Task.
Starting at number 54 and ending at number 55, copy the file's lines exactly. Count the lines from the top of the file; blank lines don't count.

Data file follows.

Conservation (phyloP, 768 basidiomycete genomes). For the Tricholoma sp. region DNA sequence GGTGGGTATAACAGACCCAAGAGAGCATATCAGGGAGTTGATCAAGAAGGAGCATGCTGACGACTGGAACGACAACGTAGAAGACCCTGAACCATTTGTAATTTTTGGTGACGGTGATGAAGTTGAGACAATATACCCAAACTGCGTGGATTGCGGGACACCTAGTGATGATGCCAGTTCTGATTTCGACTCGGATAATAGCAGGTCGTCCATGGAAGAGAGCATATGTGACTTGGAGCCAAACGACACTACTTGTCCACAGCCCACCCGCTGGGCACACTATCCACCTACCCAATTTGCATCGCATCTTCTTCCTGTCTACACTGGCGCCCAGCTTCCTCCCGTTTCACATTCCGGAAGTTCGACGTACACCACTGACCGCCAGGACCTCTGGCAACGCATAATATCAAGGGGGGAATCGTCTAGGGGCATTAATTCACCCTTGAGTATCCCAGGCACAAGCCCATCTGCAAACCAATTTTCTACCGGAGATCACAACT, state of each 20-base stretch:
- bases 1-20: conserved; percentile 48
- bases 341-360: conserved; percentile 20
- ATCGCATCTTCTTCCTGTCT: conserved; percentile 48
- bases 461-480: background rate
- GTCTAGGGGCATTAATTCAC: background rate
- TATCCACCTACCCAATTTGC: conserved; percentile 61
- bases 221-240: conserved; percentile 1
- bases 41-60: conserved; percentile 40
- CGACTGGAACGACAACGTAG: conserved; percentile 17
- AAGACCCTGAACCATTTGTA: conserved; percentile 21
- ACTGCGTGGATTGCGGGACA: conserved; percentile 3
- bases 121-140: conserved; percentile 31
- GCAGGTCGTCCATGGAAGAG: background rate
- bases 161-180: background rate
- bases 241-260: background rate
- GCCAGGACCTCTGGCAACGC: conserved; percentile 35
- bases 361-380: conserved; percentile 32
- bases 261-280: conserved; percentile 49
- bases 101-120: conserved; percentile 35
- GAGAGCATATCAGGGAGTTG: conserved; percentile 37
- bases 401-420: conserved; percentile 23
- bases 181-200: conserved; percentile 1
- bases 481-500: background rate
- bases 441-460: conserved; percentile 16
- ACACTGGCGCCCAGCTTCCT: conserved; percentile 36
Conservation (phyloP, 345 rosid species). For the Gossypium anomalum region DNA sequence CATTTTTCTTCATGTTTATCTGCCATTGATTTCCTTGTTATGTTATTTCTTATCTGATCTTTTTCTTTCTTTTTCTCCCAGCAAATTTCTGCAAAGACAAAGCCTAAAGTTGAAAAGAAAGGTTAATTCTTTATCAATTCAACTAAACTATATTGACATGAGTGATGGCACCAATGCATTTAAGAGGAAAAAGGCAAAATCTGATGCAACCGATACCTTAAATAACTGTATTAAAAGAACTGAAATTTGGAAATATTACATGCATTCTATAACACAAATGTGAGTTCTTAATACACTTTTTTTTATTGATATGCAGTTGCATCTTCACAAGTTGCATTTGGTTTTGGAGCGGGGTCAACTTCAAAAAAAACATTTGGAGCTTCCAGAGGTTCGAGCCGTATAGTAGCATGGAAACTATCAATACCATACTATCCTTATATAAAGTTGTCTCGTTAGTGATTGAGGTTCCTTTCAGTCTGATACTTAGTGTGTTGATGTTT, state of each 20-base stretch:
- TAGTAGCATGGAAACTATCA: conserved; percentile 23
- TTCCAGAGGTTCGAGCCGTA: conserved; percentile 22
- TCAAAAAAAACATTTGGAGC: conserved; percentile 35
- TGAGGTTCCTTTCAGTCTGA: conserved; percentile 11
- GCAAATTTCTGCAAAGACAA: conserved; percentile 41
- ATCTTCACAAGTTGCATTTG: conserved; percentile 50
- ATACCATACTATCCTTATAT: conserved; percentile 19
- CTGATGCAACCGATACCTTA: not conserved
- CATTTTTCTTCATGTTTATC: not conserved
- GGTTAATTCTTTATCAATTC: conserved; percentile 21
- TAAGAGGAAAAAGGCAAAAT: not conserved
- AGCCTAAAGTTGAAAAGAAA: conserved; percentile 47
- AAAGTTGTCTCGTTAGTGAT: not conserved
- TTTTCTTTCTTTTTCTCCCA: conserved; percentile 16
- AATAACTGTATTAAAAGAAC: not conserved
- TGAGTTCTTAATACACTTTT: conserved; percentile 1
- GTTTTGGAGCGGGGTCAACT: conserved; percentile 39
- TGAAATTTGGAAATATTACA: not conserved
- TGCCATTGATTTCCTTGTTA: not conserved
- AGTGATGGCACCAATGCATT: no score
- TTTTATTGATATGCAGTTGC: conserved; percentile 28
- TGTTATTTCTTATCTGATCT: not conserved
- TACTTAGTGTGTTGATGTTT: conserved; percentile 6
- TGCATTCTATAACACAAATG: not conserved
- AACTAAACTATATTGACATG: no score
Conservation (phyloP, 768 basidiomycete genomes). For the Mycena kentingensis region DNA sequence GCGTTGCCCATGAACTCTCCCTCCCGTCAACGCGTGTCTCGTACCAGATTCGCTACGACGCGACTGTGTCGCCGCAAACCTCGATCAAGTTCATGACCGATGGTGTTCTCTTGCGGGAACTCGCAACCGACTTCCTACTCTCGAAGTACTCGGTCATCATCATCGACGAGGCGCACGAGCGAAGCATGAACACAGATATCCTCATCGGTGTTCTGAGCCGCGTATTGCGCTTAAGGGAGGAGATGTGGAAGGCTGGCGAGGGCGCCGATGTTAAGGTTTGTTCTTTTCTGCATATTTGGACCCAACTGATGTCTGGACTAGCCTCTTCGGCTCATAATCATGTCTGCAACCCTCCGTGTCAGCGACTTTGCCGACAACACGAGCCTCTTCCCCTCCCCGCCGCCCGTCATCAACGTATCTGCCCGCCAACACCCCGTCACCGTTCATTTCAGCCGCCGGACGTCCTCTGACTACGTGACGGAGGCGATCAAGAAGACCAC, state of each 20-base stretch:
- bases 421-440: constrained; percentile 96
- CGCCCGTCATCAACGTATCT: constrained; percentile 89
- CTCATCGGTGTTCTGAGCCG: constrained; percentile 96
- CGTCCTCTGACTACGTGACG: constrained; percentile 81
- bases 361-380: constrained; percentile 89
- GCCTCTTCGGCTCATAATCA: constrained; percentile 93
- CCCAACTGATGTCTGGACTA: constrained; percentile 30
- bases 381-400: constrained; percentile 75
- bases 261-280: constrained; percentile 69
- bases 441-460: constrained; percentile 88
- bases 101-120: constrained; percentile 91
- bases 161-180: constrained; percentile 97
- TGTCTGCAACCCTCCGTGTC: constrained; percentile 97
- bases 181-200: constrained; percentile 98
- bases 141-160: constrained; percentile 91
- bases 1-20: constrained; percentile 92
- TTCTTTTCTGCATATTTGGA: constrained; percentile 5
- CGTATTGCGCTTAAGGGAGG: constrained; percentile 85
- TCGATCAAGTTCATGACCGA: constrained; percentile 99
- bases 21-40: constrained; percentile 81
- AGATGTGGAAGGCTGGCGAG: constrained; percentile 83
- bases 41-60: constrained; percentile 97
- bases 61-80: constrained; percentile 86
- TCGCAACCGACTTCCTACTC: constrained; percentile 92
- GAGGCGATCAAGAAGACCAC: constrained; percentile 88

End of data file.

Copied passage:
- bases 421-440: constrained; percentile 96
- CGCCCGTCATCAACGTATCT: constrained; percentile 89